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Springfield Police Tout Gun Seizures, Arrests

a table of handguns and ammo
Paul Tuthill

  After a weekend that saw at least seven people stuck by gunfire, authorities in Springfield, Massachusetts highlighted recent efforts to get guns off the streets.       

       Springfield Police Commissioner Cheryl Clapprood announced the recent arrests of five people and the seizure of nine firearms and hundreds of rounds of  ammunition as part of what she said was the police department’s ongoing effort to suppress gun violence.

        "Springfield was violent over the weekend, so was a lot of other cities across the country," Clapprood said.

       Amid the upswing in gun violence, Springfield police have seized 109 illegally possessed firearms so far this year. Almost 200 guns were taken off the streets last year.

      "Right now there is an uptick in seizing high-capacity weapons," Clapprood said.

       The gun seizures highlighted at Tuesday’s news conference were the result of two separate months-long investigations by the Springfield Police Narcotics Unit, Massachusetts State Police Violent Fugitive Apprehension Squad, Hampden County Sheriff’s Department, U.S. Marshall’s Task Force, and the U.S. Bureau of Alcohol, Tobacco, and Firearms (ATF).

     "I think it is quite obvious and not too far of a stretch that by what you see in front of you has definately saved lives and injuries to the citizens and police officers and law enforcement across our state," Clapprood said referring to a table of firearms and ammunition displayed at the news conference.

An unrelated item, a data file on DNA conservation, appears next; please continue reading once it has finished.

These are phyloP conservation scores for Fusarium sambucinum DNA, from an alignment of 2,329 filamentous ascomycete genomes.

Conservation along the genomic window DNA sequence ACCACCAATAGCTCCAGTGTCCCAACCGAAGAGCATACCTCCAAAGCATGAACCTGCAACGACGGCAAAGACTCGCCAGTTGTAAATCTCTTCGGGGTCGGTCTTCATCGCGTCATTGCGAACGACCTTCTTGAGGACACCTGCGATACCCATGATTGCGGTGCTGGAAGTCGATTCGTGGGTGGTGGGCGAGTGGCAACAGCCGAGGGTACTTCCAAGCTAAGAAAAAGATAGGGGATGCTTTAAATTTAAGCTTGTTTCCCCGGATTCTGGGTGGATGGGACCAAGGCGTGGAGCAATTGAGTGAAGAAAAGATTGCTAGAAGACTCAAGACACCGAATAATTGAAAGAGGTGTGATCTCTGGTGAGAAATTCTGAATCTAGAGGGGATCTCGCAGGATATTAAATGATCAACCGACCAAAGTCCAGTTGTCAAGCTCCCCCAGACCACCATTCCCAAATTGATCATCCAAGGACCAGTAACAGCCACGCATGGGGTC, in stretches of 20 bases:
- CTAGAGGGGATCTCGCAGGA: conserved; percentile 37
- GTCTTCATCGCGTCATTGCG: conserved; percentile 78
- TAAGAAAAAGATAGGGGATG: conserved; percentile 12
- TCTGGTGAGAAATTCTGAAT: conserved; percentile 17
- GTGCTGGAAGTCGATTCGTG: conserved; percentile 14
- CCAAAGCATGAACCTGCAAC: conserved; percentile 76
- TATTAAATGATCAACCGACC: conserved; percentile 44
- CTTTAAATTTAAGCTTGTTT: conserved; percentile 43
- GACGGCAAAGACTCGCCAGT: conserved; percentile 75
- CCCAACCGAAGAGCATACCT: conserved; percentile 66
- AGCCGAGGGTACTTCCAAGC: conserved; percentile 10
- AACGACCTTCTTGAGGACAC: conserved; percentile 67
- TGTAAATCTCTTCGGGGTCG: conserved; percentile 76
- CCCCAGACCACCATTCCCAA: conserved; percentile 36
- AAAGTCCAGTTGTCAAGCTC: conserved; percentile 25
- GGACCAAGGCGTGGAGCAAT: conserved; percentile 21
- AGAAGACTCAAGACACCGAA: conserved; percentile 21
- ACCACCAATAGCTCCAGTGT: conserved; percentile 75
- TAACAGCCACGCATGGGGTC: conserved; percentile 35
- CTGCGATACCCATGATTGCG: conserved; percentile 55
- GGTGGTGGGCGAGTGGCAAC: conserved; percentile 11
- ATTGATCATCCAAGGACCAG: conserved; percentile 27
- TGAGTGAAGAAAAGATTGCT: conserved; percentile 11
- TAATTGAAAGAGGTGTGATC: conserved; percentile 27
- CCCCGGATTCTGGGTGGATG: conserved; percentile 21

One of the people arrested had a prior conviction on firearms charges. Another has an open firearms case from an arrest last year.

      At the news conference, Mayor Domenic Sarno repeated his frequent criticism of the courts for what he called “a revolving door justice policy” when it comes to people charged with gun crimes.

      "And I am going to keep saying it and I know that pisses off some in the court system and the judges, but I have to stand up for my residents and business community," Sarno said.

      Springfield Police Captain Brian Keenan, who heads the narcotics division and is also the president of the police supervisors’ union, blamed the rise in gun violence nationwide on what he called the “unintended consequences” of police reforms.

     " What I am saying is, if you look at the brain drain and you look across law enforcement throughout the country you are getting officers and detectives with significant experience, significant time on significant cases and they are not here anymore, and more police reform was the conduit to get them out the door," Keenan said. "They are being replaced by newer officers and there is a learning curve in this business that often takes 5-10 years to gete comfortable in it."

      The gun violence in Springfield over the holiday weekend included a drive-by shooting at a gas station on North Main Street that left three people wounded, according to Clapprood.

      "We are working on our shootings, the ( detective bureau) is working hard. We do have video on most of ( the shootings)," Clapprood said.

      Clapprood said investigators do not believe any of the shootings are related.

      Two were the result of domestic disputes, according to the commissioner.




The record-setting tenure of Springfield Mayor Domenic Sarno. The 2011 tornado and its recovery that remade the largest city in Western Massachusetts. The fallout from the deadly COVID outbreak at the Holyoke Soldiers Home. Those are just a few of the thousands and thousands of stories WAMC’s Pioneer Valley Bureau Chief Paul Tuthill has covered for WAMC in his nearly 17 years with the station.
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